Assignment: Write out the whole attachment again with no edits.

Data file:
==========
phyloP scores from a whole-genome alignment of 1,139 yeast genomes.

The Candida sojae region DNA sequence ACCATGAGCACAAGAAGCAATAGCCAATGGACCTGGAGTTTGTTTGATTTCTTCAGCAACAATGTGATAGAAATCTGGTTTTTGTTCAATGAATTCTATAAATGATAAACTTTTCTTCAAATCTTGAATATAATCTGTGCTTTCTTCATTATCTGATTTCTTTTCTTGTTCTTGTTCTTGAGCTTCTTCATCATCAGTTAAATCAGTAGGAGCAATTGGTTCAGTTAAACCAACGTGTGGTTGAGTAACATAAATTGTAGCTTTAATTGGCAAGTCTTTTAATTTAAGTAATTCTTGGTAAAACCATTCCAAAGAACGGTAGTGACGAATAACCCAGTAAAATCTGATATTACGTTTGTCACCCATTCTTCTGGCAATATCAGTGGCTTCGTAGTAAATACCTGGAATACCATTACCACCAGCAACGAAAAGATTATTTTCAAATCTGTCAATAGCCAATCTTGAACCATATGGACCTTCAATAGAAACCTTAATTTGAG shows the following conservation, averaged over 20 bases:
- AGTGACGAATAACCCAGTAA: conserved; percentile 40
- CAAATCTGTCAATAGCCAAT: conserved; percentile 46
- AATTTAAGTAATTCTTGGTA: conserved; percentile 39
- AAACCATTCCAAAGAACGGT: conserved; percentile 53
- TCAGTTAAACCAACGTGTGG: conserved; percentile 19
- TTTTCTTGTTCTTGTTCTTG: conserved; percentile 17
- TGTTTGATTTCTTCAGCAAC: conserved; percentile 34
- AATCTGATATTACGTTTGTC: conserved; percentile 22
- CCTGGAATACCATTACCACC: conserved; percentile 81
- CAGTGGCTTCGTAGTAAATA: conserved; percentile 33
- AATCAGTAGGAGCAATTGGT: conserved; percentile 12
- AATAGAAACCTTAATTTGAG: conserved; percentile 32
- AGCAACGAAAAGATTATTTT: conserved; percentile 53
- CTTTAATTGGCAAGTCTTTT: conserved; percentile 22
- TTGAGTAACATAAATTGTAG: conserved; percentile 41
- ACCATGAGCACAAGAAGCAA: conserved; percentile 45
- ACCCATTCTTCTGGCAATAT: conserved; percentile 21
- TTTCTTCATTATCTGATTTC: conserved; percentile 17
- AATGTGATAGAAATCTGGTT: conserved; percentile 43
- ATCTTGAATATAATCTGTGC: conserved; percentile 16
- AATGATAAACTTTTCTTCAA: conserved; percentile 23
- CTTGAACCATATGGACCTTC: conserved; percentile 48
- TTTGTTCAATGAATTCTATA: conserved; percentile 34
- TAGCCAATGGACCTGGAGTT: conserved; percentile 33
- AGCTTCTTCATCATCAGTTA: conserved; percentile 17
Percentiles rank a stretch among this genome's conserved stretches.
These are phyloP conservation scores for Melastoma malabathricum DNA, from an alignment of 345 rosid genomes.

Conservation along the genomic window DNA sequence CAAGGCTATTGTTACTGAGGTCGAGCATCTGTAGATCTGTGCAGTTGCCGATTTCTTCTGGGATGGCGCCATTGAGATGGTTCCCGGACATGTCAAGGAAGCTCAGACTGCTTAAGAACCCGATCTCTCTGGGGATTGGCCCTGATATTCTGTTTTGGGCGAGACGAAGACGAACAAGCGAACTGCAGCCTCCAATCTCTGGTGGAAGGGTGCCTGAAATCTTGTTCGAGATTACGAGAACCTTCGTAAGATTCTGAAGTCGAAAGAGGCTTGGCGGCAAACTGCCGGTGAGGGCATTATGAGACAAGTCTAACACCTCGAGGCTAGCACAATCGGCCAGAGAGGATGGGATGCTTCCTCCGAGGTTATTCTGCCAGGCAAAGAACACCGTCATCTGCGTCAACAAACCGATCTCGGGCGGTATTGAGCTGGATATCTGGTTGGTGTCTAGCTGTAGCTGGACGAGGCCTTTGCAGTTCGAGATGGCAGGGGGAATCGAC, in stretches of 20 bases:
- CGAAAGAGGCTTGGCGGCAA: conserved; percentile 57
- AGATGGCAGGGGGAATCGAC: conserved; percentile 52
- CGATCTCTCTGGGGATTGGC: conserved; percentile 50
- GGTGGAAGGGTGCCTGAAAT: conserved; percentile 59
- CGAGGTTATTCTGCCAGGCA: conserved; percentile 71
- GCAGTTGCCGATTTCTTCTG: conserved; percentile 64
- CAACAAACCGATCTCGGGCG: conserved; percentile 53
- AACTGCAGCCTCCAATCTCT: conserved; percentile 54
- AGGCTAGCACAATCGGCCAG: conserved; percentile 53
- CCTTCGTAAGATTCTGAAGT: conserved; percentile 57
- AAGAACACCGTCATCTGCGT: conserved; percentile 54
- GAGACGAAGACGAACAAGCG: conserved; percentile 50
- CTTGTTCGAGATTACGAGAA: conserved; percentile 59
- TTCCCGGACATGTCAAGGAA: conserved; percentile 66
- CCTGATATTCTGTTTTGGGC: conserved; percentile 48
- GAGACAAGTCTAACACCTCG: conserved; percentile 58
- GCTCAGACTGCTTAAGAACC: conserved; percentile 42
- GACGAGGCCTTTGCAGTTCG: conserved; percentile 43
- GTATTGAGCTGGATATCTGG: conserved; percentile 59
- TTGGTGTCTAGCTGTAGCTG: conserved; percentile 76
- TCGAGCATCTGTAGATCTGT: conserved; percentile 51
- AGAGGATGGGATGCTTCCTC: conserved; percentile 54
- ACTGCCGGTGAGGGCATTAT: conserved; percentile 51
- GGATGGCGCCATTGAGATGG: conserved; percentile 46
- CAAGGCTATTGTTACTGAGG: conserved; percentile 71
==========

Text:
phyloP scores from a whole-genome alignment of 1,139 yeast genomes.

The Candida sojae region DNA sequence ACCATGAGCACAAGAAGCAATAGCCAATGGACCTGGAGTTTGTTTGATTTCTTCAGCAACAATGTGATAGAAATCTGGTTTTTGTTCAATGAATTCTATAAATGATAAACTTTTCTTCAAATCTTGAATATAATCTGTGCTTTCTTCATTATCTGATTTCTTTTCTTGTTCTTGTTCTTGAGCTTCTTCATCATCAGTTAAATCAGTAGGAGCAATTGGTTCAGTTAAACCAACGTGTGGTTGAGTAACATAAATTGTAGCTTTAATTGGCAAGTCTTTTAATTTAAGTAATTCTTGGTAAAACCATTCCAAAGAACGGTAGTGACGAATAACCCAGTAAAATCTGATATTACGTTTGTCACCCATTCTTCTGGCAATATCAGTGGCTTCGTAGTAAATACCTGGAATACCATTACCACCAGCAACGAAAAGATTATTTTCAAATCTGTCAATAGCCAATCTTGAACCATATGGACCTTCAATAGAAACCTTAATTTGAG shows the following conservation, averaged over 20 bases:
- AGTGACGAATAACCCAGTAA: conserved; percentile 40
- CAAATCTGTCAATAGCCAAT: conserved; percentile 46
- AATTTAAGTAATTCTTGGTA: conserved; percentile 39
- AAACCATTCCAAAGAACGGT: conserved; percentile 53
- TCAGTTAAACCAACGTGTGG: conserved; percentile 19
- TTTTCTTGTTCTTGTTCTTG: conserved; percentile 17
- TGTTTGATTTCTTCAGCAAC: conserved; percentile 34
- AATCTGATATTACGTTTGTC: conserved; percentile 22
- CCTGGAATACCATTACCACC: conserved; percentile 81
- CAGTGGCTTCGTAGTAAATA: conserved; percentile 33
- AATCAGTAGGAGCAATTGGT: conserved; percentile 12
- AATAGAAACCTTAATTTGAG: conserved; percentile 32
- AGCAACGAAAAGATTATTTT: conserved; percentile 53
- CTTTAATTGGCAAGTCTTTT: conserved; percentile 22
- TTGAGTAACATAAATTGTAG: conserved; percentile 41
- ACCATGAGCACAAGAAGCAA: conserved; percentile 45
- ACCCATTCTTCTGGCAATAT: conserved; percentile 21
- TTTCTTCATTATCTGATTTC: conserved; percentile 17
- AATGTGATAGAAATCTGGTT: conserved; percentile 43
- ATCTTGAATATAATCTGTGC: conserved; percentile 16
- AATGATAAACTTTTCTTCAA: conserved; percentile 23
- CTTGAACCATATGGACCTTC: conserved; percentile 48
- TTTGTTCAATGAATTCTATA: conserved; percentile 34
- TAGCCAATGGACCTGGAGTT: conserved; percentile 33
- AGCTTCTTCATCATCAGTTA: conserved; percentile 17
Percentiles rank a stretch among this genome's conserved stretches.
These are phyloP conservation scores for Melastoma malabathricum DNA, from an alignment of 345 rosid genomes.

Conservation along the genomic window DNA sequence CAAGGCTATTGTTACTGAGGTCGAGCATCTGTAGATCTGTGCAGTTGCCGATTTCTTCTGGGATGGCGCCATTGAGATGGTTCCCGGACATGTCAAGGAAGCTCAGACTGCTTAAGAACCCGATCTCTCTGGGGATTGGCCCTGATATTCTGTTTTGGGCGAGACGAAGACGAACAAGCGAACTGCAGCCTCCAATCTCTGGTGGAAGGGTGCCTGAAATCTTGTTCGAGATTACGAGAACCTTCGTAAGATTCTGAAGTCGAAAGAGGCTTGGCGGCAAACTGCCGGTGAGGGCATTATGAGACAAGTCTAACACCTCGAGGCTAGCACAATCGGCCAGAGAGGATGGGATGCTTCCTCCGAGGTTATTCTGCCAGGCAAAGAACACCGTCATCTGCGTCAACAAACCGATCTCGGGCGGTATTGAGCTGGATATCTGGTTGGTGTCTAGCTGTAGCTGGACGAGGCCTTTGCAGTTCGAGATGGCAGGGGGAATCGAC, in stretches of 20 bases:
- CGAAAGAGGCTTGGCGGCAA: conserved; percentile 57
- AGATGGCAGGGGGAATCGAC: conserved; percentile 52
- CGATCTCTCTGGGGATTGGC: conserved; percentile 50
- GGTGGAAGGGTGCCTGAAAT: conserved; percentile 59
- CGAGGTTATTCTGCCAGGCA: conserved; percentile 71
- GCAGTTGCCGATTTCTTCTG: conserved; percentile 64
- CAACAAACCGATCTCGGGCG: conserved; percentile 53
- AACTGCAGCCTCCAATCTCT: conserved; percentile 54
- AGGCTAGCACAATCGGCCAG: conserved; percentile 53
- CCTTCGTAAGATTCTGAAGT: conserved; percentile 57
- AAGAACACCGTCATCTGCGT: conserved; percentile 54
- GAGACGAAGACGAACAAGCG: conserved; percentile 50
- CTTGTTCGAGATTACGAGAA: conserved; percentile 59
- TTCCCGGACATGTCAAGGAA: conserved; percentile 66
- CCTGATATTCTGTTTTGGGC: conserved; percentile 48
- GAGACAAGTCTAACACCTCG: conserved; percentile 58
- GCTCAGACTGCTTAAGAACC: conserved; percentile 42
- GACGAGGCCTTTGCAGTTCG: conserved; percentile 43
- GTATTGAGCTGGATATCTGG: conserved; percentile 59
- TTGGTGTCTAGCTGTAGCTG: conserved; percentile 76
- TCGAGCATCTGTAGATCTGT: conserved; percentile 51
- AGAGGATGGGATGCTTCCTC: conserved; percentile 54
- ACTGCCGGTGAGGGCATTAT: conserved; percentile 51
- GGATGGCGCCATTGAGATGG: conserved; percentile 46
- CAAGGCTATTGTTACTGAGG: conserved; percentile 71